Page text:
Market Yourself – An Interview with Jenna R. London

In an effort to enhance help you market yourself, the Waypoint Writing team has been creating various marketing material giveaways. Last week, we launched our second content giveaway, made complicated by its rather unusual challenge. Jenna R. London created an escape route out of her own writer’s block and shared her method via a blog post. Peter Hall, owner of New England Athletic Academy, successfully cracked the code, winning similarly-styled content in support of his brand.

No matter what you do for a living, most of us have experienced a creative cramp, whether or not we call it writer’s block. Here, I interview Jenna about how she determined a formula to move forward…and figure out how to creatively market yourself.

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When You Know You’re that Good, aka Chuck Saves Christmas

As much as I do love classic holiday movies, from the actual classics like White Christmas to fresher fan faves, a la Elf, I did feel inspired this year to seek out something new on the screen to celebrate the season.

For some reason, the new release, The Man Who Invented Christmas, based on Les Standiford’s The Man Who Invented Christmas – How Charles Dickens’ A Christmas Carol Rescued His Career and Revived Our Holiday Spirits, didn’t make much of a splash in my neck of the woods. Whether limited in distribution or because of my failure to snag a ticket before it left theaters, when I finally decided to see it, piqued by its hint at creative marketing, my only choice would have been to drive to a small town in Massachusetts nearly two hours away from my office. Bah humbug.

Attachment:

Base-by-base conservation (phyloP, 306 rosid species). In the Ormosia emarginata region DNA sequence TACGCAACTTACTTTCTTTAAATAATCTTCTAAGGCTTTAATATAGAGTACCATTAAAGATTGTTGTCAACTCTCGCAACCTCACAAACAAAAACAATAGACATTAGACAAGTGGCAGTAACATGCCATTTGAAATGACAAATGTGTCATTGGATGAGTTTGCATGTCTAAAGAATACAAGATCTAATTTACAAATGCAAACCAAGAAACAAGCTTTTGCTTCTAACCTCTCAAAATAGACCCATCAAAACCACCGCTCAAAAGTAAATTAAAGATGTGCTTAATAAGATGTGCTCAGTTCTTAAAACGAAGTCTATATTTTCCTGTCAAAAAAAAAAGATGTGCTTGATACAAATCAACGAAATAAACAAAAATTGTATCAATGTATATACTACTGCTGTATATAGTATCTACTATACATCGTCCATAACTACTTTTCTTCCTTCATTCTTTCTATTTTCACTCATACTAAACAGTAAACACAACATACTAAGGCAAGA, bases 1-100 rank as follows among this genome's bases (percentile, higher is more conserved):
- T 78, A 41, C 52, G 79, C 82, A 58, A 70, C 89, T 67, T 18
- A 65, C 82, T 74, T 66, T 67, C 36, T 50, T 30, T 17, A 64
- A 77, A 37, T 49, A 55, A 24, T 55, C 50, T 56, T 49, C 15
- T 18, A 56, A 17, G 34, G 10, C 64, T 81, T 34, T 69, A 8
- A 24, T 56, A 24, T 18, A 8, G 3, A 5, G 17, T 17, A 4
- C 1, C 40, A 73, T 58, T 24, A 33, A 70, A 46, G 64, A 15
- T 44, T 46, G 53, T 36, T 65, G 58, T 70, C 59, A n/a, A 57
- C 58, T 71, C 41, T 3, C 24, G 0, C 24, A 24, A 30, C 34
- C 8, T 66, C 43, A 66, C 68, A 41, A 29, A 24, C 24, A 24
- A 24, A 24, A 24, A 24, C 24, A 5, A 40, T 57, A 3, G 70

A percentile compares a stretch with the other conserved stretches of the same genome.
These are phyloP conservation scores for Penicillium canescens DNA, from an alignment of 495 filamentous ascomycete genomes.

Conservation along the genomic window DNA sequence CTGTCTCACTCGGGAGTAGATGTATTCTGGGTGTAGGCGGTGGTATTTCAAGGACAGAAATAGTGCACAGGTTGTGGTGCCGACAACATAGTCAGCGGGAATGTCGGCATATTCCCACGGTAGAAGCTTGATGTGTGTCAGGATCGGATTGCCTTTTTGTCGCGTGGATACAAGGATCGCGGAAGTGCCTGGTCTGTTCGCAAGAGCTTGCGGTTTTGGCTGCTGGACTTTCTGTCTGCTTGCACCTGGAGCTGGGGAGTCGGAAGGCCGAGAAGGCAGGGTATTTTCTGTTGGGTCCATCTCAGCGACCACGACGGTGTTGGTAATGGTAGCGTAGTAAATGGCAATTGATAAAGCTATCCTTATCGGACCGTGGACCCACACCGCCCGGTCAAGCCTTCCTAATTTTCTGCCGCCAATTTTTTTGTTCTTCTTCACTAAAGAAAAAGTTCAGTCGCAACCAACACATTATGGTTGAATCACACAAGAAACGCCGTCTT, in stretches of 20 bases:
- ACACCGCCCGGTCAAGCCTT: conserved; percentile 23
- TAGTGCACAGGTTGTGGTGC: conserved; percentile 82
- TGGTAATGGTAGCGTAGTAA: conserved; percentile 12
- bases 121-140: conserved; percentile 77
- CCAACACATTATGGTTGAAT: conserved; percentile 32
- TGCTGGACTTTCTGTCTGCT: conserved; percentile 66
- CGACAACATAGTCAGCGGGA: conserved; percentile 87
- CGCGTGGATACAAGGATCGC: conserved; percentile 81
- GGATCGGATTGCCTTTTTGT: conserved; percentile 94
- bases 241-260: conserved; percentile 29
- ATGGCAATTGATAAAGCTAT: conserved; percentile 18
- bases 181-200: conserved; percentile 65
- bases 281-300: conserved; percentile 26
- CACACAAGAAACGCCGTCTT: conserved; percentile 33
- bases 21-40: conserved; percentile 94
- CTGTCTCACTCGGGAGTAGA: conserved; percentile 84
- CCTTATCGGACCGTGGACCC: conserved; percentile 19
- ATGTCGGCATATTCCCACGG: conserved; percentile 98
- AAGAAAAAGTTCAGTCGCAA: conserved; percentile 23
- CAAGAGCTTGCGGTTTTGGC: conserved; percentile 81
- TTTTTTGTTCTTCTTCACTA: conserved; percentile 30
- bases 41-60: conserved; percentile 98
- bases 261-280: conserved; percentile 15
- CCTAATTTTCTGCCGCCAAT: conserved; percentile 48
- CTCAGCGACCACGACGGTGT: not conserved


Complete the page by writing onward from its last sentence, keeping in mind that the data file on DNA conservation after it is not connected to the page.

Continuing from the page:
So, I bought the book – which is what I normally insist on doing before checking out its reflection on the silver screen.

Here’s the gist of the story and a few reasons why I think it’s meaningful to today’s marketers…

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The Pitch

I always looked forward to the several times a year that Berta— my friend for ten years and counting—made the four hour trip from the Boston area to visit me in Saratoga Springs, New York. Berta had red curly hair that she sometimes spruced up with a purple tint and loved horses. She was twelve years older than me, but we seldom noticed the age difference. I celebrated her visits because I was granted a reprieve from my primary responsibility, which was to keep my two young children—Tyler and Brynn—alive. Berta enjoyed the break from her routine and was about as laid back a houseguest as a person could be. She had only one requirement—we needed to visit the farmer’s market before she left town on Saturday morning.

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